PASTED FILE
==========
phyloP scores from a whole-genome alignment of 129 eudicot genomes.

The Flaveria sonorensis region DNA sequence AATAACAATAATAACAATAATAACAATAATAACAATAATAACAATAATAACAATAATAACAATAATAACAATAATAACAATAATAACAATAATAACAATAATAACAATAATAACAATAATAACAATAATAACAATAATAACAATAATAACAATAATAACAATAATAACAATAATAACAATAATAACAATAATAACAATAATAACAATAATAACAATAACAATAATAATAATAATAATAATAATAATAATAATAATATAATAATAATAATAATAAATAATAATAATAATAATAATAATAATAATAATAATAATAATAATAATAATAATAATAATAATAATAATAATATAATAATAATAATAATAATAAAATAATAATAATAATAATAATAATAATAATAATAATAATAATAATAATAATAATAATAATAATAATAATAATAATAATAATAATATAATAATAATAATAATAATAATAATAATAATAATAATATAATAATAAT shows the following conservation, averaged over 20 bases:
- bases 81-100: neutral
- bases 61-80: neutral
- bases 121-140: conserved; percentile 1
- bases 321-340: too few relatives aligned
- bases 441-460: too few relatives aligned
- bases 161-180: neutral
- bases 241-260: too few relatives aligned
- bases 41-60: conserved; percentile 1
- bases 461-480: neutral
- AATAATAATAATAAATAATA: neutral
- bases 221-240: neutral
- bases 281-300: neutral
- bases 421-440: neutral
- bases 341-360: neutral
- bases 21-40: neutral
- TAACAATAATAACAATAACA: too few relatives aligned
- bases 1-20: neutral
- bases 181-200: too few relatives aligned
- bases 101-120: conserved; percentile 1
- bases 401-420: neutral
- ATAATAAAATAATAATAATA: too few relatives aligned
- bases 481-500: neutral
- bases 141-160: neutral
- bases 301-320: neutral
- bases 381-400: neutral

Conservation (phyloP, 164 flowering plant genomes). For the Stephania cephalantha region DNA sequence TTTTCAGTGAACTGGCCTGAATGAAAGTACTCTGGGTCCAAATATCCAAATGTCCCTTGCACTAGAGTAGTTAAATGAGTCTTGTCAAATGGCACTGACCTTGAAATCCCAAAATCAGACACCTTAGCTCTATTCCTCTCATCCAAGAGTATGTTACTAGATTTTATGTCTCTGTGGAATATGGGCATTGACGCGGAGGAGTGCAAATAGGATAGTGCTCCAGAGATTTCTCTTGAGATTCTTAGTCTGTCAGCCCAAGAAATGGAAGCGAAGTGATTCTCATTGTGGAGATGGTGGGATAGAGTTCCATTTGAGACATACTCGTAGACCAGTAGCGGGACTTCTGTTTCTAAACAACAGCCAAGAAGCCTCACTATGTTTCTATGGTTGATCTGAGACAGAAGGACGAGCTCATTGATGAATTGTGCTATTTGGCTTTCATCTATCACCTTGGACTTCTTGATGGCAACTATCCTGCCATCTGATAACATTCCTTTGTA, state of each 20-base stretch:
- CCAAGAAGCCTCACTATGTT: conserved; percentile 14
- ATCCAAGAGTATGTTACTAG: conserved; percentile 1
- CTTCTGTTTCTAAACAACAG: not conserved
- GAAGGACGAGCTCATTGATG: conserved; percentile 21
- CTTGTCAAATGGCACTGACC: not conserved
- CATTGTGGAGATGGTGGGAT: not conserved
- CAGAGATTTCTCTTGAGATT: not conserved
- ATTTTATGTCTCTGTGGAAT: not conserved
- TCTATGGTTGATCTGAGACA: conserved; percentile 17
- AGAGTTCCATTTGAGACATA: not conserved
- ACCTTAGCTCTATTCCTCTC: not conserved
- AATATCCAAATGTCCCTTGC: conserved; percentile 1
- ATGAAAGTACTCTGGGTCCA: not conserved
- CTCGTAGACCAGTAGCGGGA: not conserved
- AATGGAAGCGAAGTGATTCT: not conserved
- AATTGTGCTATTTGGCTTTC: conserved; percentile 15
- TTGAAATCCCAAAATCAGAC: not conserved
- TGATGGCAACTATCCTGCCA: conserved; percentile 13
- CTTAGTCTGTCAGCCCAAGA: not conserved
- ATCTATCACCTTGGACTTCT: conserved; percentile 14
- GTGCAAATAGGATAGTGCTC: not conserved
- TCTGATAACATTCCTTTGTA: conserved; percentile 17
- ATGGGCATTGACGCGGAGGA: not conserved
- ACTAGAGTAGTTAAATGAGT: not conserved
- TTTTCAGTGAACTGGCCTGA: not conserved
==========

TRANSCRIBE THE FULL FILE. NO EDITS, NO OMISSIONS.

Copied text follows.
phyloP scores from a whole-genome alignment of 129 eudicot genomes.

The Flaveria sonorensis region DNA sequence AATAACAATAATAACAATAATAACAATAATAACAATAATAACAATAATAACAATAATAACAATAATAACAATAATAACAATAATAACAATAATAACAATAATAACAATAATAACAATAATAACAATAATAACAATAATAACAATAATAACAATAATAACAATAATAACAATAATAACAATAATAACAATAATAACAATAATAACAATAATAACAATAACAATAATAATAATAATAATAATAATAATAATAATAATATAATAATAATAATAATAAATAATAATAATAATAATAATAATAATAATAATAATAATAATAATAATAATAATAATAATAATAATAATAATATAATAATAATAATAATAATAAAATAATAATAATAATAATAATAATAATAATAATAATAATAATAATAATAATAATAATAATAATAATAATAATAATAATAATAATATAATAATAATAATAATAATAATAATAATAATAATAATATAATAATAAT shows the following conservation, averaged over 20 bases:
- bases 81-100: neutral
- bases 61-80: neutral
- bases 121-140: conserved; percentile 1
- bases 321-340: too few relatives aligned
- bases 441-460: too few relatives aligned
- bases 161-180: neutral
- bases 241-260: too few relatives aligned
- bases 41-60: conserved; percentile 1
- bases 461-480: neutral
- AATAATAATAATAAATAATA: neutral
- bases 221-240: neutral
- bases 281-300: neutral
- bases 421-440: neutral
- bases 341-360: neutral
- bases 21-40: neutral
- TAACAATAATAACAATAACA: too few relatives aligned
- bases 1-20: neutral
- bases 181-200: too few relatives aligned
- bases 101-120: conserved; percentile 1
- bases 401-420: neutral
- ATAATAAAATAATAATAATA: too few relatives aligned
- bases 481-500: neutral
- bases 141-160: neutral
- bases 301-320: neutral
- bases 381-400: neutral

Conservation (phyloP, 164 flowering plant genomes). For the Stephania cephalantha region DNA sequence TTTTCAGTGAACTGGCCTGAATGAAAGTACTCTGGGTCCAAATATCCAAATGTCCCTTGCACTAGAGTAGTTAAATGAGTCTTGTCAAATGGCACTGACCTTGAAATCCCAAAATCAGACACCTTAGCTCTATTCCTCTCATCCAAGAGTATGTTACTAGATTTTATGTCTCTGTGGAATATGGGCATTGACGCGGAGGAGTGCAAATAGGATAGTGCTCCAGAGATTTCTCTTGAGATTCTTAGTCTGTCAGCCCAAGAAATGGAAGCGAAGTGATTCTCATTGTGGAGATGGTGGGATAGAGTTCCATTTGAGACATACTCGTAGACCAGTAGCGGGACTTCTGTTTCTAAACAACAGCCAAGAAGCCTCACTATGTTTCTATGGTTGATCTGAGACAGAAGGACGAGCTCATTGATGAATTGTGCTATTTGGCTTTCATCTATCACCTTGGACTTCTTGATGGCAACTATCCTGCCATCTGATAACATTCCTTTGTA, state of each 20-base stretch:
- CCAAGAAGCCTCACTATGTT: conserved; percentile 14
- ATCCAAGAGTATGTTACTAG: conserved; percentile 1
- CTTCTGTTTCTAAACAACAG: not conserved
- GAAGGACGAGCTCATTGATG: conserved; percentile 21
- CTTGTCAAATGGCACTGACC: not conserved
- CATTGTGGAGATGGTGGGAT: not conserved
- CAGAGATTTCTCTTGAGATT: not conserved
- ATTTTATGTCTCTGTGGAAT: not conserved
- TCTATGGTTGATCTGAGACA: conserved; percentile 17
- AGAGTTCCATTTGAGACATA: not conserved
- ACCTTAGCTCTATTCCTCTC: not conserved
- AATATCCAAATGTCCCTTGC: conserved; percentile 1
- ATGAAAGTACTCTGGGTCCA: not conserved
- CTCGTAGACCAGTAGCGGGA: not conserved
- AATGGAAGCGAAGTGATTCT: not conserved
- AATTGTGCTATTTGGCTTTC: conserved; percentile 15
- TTGAAATCCCAAAATCAGAC: not conserved
- TGATGGCAACTATCCTGCCA: conserved; percentile 13
- CTTAGTCTGTCAGCCCAAGA: not conserved
- ATCTATCACCTTGGACTTCT: conserved; percentile 14
- GTGCAAATAGGATAGTGCTC: not conserved
- TCTGATAACATTCCTTTGTA: conserved; percentile 17
- ATGGGCATTGACGCGGAGGA: not conserved
- ACTAGAGTAGTTAAATGAGT: not conserved
- TTTTCAGTGAACTGGCCTGA: not conserved